NELLIS AIR FORCE BASE, Nev. — Green Flag-West 13-10 provided the German air force the ability to train on air-to-ground tactics and to certify the Guided Bomb Unit 54 Laser Joint Direct Attack Monition Sept. 3 through Sept. 13.
One hundred and eighty members from the 33rd Fighter Bomber Wing from Buechel Air Base, Germany, came to Nellis AFB to participate in Green Flag to certify a weapon system as well as gain firsthand experience working with the U.S. Air Force.
“[The training is] very effective because we have great ranges to drop the bomb for the certification,” said German air force Master Sgt. Steffen Werking-Eckes. “The experience is good, the people are great here, [and] it’s the best place to be [because of the space to work with]. For us, it is a great place to upload the bombs and maintain the aircraft [providing] good training for the pilots.”
German air force Lt. Col. Markus Neitzke, 1st Fighter Bomber Squadron commander, agrees the training received during the Green Flag exercise was valuable.
“We get to have some training possibilities here we don’t have back in Germany. For example, today we were conducting missions with OH-58 helicopters,” Neitzke said. “We get really great opportunities because of the air space available. Another benefit [we get when] training with another air force is we can exchange training, tactic and procedures. We definitely learn from each other.”
During exercise execution, Green Flag staff members’ direct, monitor and instruct visiting units in the conduct of air operations in support of ground forces. To aid in this mission, the 549th Combat Training Squadron maintains a cadre of current and qualified air-to-ground experts who fly with visiting squadrons during most exercises. When not actively flying in the exercises, the same cadre provides exercise oversight and ensures the highest level of integration between air and ground forces.
Capt. Jennifer Morton, 549th CTS A-Flight commander, stressed the importance of working with coalition partners.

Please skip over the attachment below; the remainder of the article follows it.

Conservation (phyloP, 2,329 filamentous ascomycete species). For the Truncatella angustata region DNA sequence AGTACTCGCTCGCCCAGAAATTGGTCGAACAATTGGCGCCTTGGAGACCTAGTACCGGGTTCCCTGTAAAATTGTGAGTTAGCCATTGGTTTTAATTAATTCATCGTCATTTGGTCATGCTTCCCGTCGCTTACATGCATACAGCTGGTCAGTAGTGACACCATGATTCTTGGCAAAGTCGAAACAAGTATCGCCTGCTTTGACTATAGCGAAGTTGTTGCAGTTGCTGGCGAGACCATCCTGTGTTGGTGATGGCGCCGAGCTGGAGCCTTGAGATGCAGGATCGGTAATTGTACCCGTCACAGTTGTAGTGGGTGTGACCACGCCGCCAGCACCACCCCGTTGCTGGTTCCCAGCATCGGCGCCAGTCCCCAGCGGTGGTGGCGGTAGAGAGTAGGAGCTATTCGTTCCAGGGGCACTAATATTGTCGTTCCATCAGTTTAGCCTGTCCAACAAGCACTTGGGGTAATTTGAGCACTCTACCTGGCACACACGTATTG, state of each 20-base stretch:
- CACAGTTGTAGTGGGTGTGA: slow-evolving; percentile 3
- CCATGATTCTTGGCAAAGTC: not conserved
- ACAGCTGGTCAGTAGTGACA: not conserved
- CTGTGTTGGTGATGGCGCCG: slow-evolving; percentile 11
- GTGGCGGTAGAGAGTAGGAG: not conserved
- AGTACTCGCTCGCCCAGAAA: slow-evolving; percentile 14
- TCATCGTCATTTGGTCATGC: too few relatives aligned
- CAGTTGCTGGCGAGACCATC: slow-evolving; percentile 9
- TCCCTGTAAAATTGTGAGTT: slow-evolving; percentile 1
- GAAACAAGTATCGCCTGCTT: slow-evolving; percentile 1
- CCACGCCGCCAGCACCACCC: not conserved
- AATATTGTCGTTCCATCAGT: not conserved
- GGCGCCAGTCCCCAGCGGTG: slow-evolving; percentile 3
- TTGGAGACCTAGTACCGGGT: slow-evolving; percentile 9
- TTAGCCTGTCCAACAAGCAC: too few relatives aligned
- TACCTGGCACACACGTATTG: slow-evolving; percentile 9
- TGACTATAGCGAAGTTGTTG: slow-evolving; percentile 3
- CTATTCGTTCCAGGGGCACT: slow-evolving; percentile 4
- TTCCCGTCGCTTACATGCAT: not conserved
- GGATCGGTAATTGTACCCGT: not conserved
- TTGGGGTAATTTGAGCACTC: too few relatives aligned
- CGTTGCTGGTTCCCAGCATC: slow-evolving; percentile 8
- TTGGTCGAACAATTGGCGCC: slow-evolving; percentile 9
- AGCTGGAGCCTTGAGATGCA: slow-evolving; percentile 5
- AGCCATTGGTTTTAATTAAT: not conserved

“It’s obviously very important [because] we all count on each other for a lot of things,” Morton said. “The Germans are great to work with. They are very professional [and] have done a really great job so far. It’s probably even more important [for them] because they get really good training coming out here [that] they can’t get in Europe. [For example,] with the Army and the [U.S. Air Force] joint terminal attack controllers on the ground at Fort Erwin [, Calif.], they are able to instruct the German JTAC on how to do their job better.”
Morton goes on to explain the advantages of working with coalition partners.
“It benefits us because we get to learn how other coalition partners do their job,” Morton said. “It [also] helps both us, and our coalition partners, learn how we execute [during training], and how we will execute [the mission] in war.”
For the German air force, the main objective during the exercise was to gain a NATO certification and accreditation on the GBU 54 LJDAM bomb by the end of Green Flag. By flying numerous missions to evaluate the weapon system on the Tornado Interdictor/Strike Fighter-Bomber, an evaluator will access the munitions capability.
“Once the NATO inspector gives the thumbs up, we will be certified to use the [GBU] 54 in any conflict.” said Lt.Col. Thomas Leibinger, 33rd Fighter Bomber Wing detachment commander.
Green Flag-West exercises provide participants with a realistic air to land combat training experience. This Green Flag had the extra benefit of providing the German air force with NATO certification and accreditation on the GBU 54.